Israel’s Big Impact on the Internet of Really Important Things

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By Greg Petroff
Chief Experience Officer, GE

This post is part of a series produced by The Huffington Post in conjunction with the Israel Dealmakers Summit 2016, the premier Israel-focused business event of the year representing a meticulously curated gathering of global corporations, investors, dealmakers and technology entrepreneurs converging from around the world during this exclusive two-day event in Silicon Valley. You may learn more at

You’ve probably heard about the Internet of Things, but what about the “Internet of really important things?” At GE, we describe this – our version of IoT – as the Industrial Internet.

Isn’t GE known for Big Iron, rather than Big Data? While GE still very much is an industrial company – we build and operate the “things” that power and move the world – GE has also become a major software player.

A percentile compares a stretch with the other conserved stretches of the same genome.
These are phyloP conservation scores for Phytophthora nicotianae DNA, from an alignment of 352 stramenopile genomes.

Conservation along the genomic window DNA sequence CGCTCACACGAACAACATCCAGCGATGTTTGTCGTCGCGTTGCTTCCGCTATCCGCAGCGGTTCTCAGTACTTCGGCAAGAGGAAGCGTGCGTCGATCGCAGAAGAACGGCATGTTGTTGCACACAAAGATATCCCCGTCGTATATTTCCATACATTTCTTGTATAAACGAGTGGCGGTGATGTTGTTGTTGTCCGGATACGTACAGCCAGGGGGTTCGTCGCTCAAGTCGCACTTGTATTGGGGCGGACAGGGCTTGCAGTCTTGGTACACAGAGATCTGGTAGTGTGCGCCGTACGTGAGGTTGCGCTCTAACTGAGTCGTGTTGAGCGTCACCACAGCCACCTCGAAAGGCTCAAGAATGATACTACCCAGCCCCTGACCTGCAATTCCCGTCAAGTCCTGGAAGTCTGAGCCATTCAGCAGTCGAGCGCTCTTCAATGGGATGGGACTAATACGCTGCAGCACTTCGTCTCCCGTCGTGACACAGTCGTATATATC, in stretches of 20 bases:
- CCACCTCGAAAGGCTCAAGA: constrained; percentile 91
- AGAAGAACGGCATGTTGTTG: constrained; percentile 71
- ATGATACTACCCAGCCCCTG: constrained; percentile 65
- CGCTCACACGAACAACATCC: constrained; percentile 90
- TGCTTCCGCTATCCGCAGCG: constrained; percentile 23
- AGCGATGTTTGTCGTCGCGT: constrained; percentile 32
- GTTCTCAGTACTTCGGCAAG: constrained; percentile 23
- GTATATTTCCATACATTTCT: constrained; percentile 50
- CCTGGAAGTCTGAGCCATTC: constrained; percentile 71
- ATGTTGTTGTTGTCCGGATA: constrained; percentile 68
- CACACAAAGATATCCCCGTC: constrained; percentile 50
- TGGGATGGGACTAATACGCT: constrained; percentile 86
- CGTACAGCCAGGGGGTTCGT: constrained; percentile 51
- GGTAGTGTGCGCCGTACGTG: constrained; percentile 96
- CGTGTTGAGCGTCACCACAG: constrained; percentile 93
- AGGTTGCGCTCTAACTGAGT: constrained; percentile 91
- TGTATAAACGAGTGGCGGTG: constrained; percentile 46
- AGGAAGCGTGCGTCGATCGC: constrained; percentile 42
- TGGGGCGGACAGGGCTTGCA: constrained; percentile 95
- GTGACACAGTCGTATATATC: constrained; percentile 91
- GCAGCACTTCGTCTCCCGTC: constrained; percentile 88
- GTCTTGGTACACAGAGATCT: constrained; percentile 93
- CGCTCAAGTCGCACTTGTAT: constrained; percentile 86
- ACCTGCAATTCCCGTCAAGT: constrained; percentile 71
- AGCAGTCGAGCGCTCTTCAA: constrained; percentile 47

If the last decade was about the consumer Internet, the next decade is going to be about the Industrial Internet – connecting machines with data and people to help them perform better, faster, more reliably and safely. The Industrial Internet is revolutionizing 21st century infrastructure. From energy and healthcare to transportation and manufacturing, all industries are being defined by intelligence and connectedness.

And when you think about industrial hubs and where this Industrial Internet activity is happening, the usual suspects come to mind: China in manufacturing and services, the U.S. and Germany in manufacturing automation and efficiency. You might not know that Israel is playing a serious role in this Industrial Internet revolution.

With more than 1,000 new startups founded each year and a tech sector that employs nearly 300,000 people, Israel’s startup nation has produced interesting sources of innovation. Companies like Precog, Plataine, nJoin, Imubit, ICS2, Liola Tech and DeepSense are focused on optimizing industrial processes in power and manufacturing. The industrial cyber security sector in Israel has grown significantly too, with startups such as Indegy, CyberX, Waterfall, Scada Fence and Team8 building solutions to secure critical infrastructure.

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